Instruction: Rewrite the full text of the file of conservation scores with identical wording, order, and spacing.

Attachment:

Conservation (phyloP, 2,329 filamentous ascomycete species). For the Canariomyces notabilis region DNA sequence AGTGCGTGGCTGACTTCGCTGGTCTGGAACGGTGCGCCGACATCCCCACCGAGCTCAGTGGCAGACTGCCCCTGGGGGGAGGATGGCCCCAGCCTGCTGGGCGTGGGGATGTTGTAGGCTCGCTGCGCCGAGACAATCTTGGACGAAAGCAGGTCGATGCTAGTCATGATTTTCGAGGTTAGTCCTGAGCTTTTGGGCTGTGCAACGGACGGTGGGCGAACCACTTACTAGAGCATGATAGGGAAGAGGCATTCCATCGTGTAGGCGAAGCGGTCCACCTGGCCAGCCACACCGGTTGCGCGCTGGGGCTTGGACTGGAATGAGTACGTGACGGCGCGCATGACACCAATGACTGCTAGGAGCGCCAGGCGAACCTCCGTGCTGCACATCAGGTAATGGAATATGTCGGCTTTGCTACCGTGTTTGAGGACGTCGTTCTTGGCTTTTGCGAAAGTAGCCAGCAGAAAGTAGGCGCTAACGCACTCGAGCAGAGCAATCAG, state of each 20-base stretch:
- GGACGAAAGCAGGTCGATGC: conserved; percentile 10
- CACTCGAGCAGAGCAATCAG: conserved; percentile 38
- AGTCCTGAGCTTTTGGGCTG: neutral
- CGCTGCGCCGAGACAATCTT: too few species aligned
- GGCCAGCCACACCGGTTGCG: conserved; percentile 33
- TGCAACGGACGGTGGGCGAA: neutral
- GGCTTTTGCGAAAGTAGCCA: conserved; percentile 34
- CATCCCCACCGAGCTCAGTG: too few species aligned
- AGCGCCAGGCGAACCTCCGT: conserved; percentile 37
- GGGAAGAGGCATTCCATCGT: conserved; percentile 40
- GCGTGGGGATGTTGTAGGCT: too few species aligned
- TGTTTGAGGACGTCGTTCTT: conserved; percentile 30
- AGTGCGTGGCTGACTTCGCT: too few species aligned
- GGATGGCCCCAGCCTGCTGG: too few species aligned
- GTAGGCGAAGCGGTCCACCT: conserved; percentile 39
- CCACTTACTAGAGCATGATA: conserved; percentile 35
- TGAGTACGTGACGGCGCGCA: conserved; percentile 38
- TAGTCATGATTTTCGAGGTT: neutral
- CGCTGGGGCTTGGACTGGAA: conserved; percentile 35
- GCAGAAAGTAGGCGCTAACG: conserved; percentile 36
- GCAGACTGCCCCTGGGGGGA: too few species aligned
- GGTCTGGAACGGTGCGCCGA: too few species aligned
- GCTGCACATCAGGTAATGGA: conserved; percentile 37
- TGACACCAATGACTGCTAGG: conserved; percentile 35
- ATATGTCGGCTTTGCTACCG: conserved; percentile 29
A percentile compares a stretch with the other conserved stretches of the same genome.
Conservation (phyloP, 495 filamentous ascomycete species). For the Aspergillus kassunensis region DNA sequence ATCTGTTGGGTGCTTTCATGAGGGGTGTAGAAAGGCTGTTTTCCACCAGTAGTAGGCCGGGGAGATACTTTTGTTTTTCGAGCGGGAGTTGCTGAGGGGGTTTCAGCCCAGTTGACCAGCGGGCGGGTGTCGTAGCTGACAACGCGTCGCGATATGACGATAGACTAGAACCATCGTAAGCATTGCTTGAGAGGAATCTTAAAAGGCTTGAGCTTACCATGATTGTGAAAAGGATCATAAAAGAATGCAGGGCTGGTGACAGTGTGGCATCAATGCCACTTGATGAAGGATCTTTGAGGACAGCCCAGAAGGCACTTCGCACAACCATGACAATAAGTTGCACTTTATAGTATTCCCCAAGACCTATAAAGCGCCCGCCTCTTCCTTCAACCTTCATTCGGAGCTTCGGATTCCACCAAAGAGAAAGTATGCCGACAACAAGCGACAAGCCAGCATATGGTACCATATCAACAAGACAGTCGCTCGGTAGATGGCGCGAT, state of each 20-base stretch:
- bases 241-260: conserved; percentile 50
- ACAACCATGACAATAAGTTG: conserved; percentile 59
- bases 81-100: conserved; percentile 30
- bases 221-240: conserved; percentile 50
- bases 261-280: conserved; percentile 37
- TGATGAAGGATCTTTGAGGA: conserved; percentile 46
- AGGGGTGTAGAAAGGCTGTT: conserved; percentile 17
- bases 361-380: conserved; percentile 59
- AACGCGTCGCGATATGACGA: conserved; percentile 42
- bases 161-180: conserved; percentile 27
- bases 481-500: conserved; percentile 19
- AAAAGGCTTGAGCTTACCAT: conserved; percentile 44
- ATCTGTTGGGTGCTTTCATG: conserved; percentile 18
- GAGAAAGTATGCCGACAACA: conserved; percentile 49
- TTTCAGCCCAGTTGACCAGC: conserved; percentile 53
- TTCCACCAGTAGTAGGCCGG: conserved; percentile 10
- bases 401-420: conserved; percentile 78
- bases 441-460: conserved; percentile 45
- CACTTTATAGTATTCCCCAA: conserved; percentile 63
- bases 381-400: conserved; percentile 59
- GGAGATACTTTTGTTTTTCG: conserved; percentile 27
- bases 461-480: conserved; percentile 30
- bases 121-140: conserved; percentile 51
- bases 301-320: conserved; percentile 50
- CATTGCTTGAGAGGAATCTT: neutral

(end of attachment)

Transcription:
Conservation (phyloP, 2,329 filamentous ascomycete species). For the Canariomyces notabilis region DNA sequence AGTGCGTGGCTGACTTCGCTGGTCTGGAACGGTGCGCCGACATCCCCACCGAGCTCAGTGGCAGACTGCCCCTGGGGGGAGGATGGCCCCAGCCTGCTGGGCGTGGGGATGTTGTAGGCTCGCTGCGCCGAGACAATCTTGGACGAAAGCAGGTCGATGCTAGTCATGATTTTCGAGGTTAGTCCTGAGCTTTTGGGCTGTGCAACGGACGGTGGGCGAACCACTTACTAGAGCATGATAGGGAAGAGGCATTCCATCGTGTAGGCGAAGCGGTCCACCTGGCCAGCCACACCGGTTGCGCGCTGGGGCTTGGACTGGAATGAGTACGTGACGGCGCGCATGACACCAATGACTGCTAGGAGCGCCAGGCGAACCTCCGTGCTGCACATCAGGTAATGGAATATGTCGGCTTTGCTACCGTGTTTGAGGACGTCGTTCTTGGCTTTTGCGAAAGTAGCCAGCAGAAAGTAGGCGCTAACGCACTCGAGCAGAGCAATCAG, state of each 20-base stretch:
- GGACGAAAGCAGGTCGATGC: conserved; percentile 10
- CACTCGAGCAGAGCAATCAG: conserved; percentile 38
- AGTCCTGAGCTTTTGGGCTG: neutral
- CGCTGCGCCGAGACAATCTT: too few species aligned
- GGCCAGCCACACCGGTTGCG: conserved; percentile 33
- TGCAACGGACGGTGGGCGAA: neutral
- GGCTTTTGCGAAAGTAGCCA: conserved; percentile 34
- CATCCCCACCGAGCTCAGTG: too few species aligned
- AGCGCCAGGCGAACCTCCGT: conserved; percentile 37
- GGGAAGAGGCATTCCATCGT: conserved; percentile 40
- GCGTGGGGATGTTGTAGGCT: too few species aligned
- TGTTTGAGGACGTCGTTCTT: conserved; percentile 30
- AGTGCGTGGCTGACTTCGCT: too few species aligned
- GGATGGCCCCAGCCTGCTGG: too few species aligned
- GTAGGCGAAGCGGTCCACCT: conserved; percentile 39
- CCACTTACTAGAGCATGATA: conserved; percentile 35
- TGAGTACGTGACGGCGCGCA: conserved; percentile 38
- TAGTCATGATTTTCGAGGTT: neutral
- CGCTGGGGCTTGGACTGGAA: conserved; percentile 35
- GCAGAAAGTAGGCGCTAACG: conserved; percentile 36
- GCAGACTGCCCCTGGGGGGA: too few species aligned
- GGTCTGGAACGGTGCGCCGA: too few species aligned
- GCTGCACATCAGGTAATGGA: conserved; percentile 37
- TGACACCAATGACTGCTAGG: conserved; percentile 35
- ATATGTCGGCTTTGCTACCG: conserved; percentile 29
A percentile compares a stretch with the other conserved stretches of the same genome.
Conservation (phyloP, 495 filamentous ascomycete species). For the Aspergillus kassunensis region DNA sequence ATCTGTTGGGTGCTTTCATGAGGGGTGTAGAAAGGCTGTTTTCCACCAGTAGTAGGCCGGGGAGATACTTTTGTTTTTCGAGCGGGAGTTGCTGAGGGGGTTTCAGCCCAGTTGACCAGCGGGCGGGTGTCGTAGCTGACAACGCGTCGCGATATGACGATAGACTAGAACCATCGTAAGCATTGCTTGAGAGGAATCTTAAAAGGCTTGAGCTTACCATGATTGTGAAAAGGATCATAAAAGAATGCAGGGCTGGTGACAGTGTGGCATCAATGCCACTTGATGAAGGATCTTTGAGGACAGCCCAGAAGGCACTTCGCACAACCATGACAATAAGTTGCACTTTATAGTATTCCCCAAGACCTATAAAGCGCCCGCCTCTTCCTTCAACCTTCATTCGGAGCTTCGGATTCCACCAAAGAGAAAGTATGCCGACAACAAGCGACAAGCCAGCATATGGTACCATATCAACAAGACAGTCGCTCGGTAGATGGCGCGAT, state of each 20-base stretch:
- bases 241-260: conserved; percentile 50
- ACAACCATGACAATAAGTTG: conserved; percentile 59
- bases 81-100: conserved; percentile 30
- bases 221-240: conserved; percentile 50
- bases 261-280: conserved; percentile 37
- TGATGAAGGATCTTTGAGGA: conserved; percentile 46
- AGGGGTGTAGAAAGGCTGTT: conserved; percentile 17
- bases 361-380: conserved; percentile 59
- AACGCGTCGCGATATGACGA: conserved; percentile 42
- bases 161-180: conserved; percentile 27
- bases 481-500: conserved; percentile 19
- AAAAGGCTTGAGCTTACCAT: conserved; percentile 44
- ATCTGTTGGGTGCTTTCATG: conserved; percentile 18
- GAGAAAGTATGCCGACAACA: conserved; percentile 49
- TTTCAGCCCAGTTGACCAGC: conserved; percentile 53
- TTCCACCAGTAGTAGGCCGG: conserved; percentile 10
- bases 401-420: conserved; percentile 78
- bases 441-460: conserved; percentile 45
- CACTTTATAGTATTCCCCAA: conserved; percentile 63
- bases 381-400: conserved; percentile 59
- GGAGATACTTTTGTTTTTCG: conserved; percentile 27
- bases 461-480: conserved; percentile 30
- bases 121-140: conserved; percentile 51
- bases 301-320: conserved; percentile 50
- CATTGCTTGAGAGGAATCTT: neutral